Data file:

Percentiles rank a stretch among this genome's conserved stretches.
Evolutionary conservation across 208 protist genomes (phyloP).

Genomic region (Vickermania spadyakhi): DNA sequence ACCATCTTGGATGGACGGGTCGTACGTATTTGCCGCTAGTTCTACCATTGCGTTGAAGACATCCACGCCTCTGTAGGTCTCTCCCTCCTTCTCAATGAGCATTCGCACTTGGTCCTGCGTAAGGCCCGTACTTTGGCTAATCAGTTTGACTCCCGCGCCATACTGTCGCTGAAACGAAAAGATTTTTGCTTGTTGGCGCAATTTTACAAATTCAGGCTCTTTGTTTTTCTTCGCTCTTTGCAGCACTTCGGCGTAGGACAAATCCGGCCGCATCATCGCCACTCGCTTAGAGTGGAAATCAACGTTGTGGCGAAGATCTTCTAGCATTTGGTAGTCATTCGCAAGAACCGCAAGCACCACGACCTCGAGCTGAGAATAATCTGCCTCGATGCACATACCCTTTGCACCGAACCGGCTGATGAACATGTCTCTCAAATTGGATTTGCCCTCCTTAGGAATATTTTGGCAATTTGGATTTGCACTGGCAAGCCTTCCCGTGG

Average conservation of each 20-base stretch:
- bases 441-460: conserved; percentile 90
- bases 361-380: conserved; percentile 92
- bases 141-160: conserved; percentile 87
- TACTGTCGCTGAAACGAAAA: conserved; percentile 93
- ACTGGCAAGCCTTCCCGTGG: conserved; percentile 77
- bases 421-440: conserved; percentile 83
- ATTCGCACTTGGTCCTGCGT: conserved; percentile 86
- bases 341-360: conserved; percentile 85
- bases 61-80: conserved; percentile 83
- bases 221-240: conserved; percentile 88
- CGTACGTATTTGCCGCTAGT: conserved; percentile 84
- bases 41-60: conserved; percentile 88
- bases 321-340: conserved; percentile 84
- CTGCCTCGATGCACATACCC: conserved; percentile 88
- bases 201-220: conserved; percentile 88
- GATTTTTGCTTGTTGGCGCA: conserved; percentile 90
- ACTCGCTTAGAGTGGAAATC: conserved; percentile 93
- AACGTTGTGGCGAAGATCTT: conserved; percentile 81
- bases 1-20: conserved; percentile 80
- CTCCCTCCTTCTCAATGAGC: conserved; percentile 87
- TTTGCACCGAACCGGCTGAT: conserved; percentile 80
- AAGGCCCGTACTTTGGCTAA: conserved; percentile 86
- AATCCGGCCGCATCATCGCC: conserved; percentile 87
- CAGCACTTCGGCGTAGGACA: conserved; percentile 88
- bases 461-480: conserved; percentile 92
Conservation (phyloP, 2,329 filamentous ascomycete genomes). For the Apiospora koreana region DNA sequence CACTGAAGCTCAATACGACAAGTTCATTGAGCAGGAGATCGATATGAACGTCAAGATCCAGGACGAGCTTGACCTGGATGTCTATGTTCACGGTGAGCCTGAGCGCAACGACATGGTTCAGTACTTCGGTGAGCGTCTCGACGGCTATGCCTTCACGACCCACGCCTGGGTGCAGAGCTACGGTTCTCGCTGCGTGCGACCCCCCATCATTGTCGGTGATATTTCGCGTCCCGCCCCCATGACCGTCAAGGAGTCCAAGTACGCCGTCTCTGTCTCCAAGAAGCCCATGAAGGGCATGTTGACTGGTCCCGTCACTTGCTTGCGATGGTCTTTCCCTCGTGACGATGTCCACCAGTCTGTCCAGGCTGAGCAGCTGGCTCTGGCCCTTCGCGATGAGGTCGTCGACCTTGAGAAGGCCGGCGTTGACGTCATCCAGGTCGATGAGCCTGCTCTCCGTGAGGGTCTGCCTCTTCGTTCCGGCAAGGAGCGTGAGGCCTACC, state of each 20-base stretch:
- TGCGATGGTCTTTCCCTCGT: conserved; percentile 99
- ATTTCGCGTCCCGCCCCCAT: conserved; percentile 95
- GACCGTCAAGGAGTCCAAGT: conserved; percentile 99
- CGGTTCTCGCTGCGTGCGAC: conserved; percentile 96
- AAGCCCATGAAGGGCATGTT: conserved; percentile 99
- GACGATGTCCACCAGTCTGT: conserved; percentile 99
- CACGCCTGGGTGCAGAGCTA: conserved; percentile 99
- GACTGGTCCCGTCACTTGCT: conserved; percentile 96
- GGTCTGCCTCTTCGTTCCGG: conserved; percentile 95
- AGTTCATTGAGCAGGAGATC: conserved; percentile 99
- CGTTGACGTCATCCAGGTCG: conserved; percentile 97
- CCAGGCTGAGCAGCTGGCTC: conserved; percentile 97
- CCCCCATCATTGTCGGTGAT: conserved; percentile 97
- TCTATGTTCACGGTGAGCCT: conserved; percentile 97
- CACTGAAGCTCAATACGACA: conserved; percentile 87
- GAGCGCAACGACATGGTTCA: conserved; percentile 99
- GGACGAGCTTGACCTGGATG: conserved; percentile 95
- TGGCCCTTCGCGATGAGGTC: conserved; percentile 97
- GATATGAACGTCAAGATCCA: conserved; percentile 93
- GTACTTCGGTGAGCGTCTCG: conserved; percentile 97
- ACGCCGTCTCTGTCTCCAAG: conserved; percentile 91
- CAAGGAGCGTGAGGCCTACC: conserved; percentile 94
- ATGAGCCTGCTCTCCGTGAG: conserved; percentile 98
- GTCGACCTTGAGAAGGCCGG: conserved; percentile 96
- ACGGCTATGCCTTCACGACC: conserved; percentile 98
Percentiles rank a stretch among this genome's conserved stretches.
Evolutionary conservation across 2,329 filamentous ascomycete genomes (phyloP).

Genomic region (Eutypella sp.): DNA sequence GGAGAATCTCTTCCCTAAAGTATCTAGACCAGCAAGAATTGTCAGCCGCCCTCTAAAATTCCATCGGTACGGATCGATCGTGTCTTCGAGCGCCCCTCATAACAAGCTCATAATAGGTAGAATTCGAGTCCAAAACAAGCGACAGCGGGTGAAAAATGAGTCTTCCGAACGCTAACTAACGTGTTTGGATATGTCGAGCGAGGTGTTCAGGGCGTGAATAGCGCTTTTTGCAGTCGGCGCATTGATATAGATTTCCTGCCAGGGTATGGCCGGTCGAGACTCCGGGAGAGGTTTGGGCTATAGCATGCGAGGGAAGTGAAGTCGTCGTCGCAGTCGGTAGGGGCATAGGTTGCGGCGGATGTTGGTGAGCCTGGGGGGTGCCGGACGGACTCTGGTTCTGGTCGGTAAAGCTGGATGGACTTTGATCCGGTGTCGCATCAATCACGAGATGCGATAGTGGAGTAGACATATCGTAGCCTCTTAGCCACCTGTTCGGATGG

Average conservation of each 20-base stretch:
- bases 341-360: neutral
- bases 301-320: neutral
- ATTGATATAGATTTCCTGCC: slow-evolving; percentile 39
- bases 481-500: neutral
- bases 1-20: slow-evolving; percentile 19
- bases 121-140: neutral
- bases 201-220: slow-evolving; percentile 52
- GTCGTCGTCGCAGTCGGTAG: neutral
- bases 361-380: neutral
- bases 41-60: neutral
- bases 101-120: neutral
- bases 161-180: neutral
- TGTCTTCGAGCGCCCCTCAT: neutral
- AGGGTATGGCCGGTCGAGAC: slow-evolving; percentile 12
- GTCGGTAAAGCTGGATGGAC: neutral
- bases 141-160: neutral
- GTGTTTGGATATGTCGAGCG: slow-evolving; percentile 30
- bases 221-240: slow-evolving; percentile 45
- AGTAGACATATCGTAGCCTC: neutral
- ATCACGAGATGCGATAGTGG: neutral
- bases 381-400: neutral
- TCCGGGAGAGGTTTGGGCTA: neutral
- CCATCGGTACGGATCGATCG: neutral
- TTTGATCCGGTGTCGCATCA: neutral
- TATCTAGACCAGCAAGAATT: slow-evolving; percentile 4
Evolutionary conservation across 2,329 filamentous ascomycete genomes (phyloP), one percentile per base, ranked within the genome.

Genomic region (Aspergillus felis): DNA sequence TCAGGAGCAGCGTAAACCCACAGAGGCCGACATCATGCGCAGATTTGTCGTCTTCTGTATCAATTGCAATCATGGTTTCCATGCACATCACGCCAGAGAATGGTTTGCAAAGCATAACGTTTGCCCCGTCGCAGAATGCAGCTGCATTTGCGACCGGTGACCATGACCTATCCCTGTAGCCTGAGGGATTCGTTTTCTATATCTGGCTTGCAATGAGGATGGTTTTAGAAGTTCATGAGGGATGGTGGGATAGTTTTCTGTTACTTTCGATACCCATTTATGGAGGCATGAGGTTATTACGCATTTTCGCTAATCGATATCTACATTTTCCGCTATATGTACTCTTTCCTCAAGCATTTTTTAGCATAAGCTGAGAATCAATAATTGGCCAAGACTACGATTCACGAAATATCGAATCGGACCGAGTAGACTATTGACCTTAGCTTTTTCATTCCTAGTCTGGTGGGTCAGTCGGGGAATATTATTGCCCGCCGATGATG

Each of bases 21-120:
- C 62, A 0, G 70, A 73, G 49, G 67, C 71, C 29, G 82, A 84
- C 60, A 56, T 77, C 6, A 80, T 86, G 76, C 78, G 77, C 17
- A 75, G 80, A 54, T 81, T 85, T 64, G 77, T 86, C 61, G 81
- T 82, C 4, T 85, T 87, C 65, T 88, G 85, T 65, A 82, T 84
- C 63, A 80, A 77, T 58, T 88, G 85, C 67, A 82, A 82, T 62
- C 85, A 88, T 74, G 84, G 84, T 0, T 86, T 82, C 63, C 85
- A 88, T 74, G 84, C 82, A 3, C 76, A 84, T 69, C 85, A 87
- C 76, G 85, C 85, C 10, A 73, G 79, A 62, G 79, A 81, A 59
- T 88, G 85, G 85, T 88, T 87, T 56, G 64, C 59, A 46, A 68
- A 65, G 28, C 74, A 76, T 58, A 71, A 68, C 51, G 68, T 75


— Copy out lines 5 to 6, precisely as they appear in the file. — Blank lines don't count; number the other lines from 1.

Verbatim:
- bases 441-460: conserved; percentile 90
- bases 361-380: conserved; percentile 92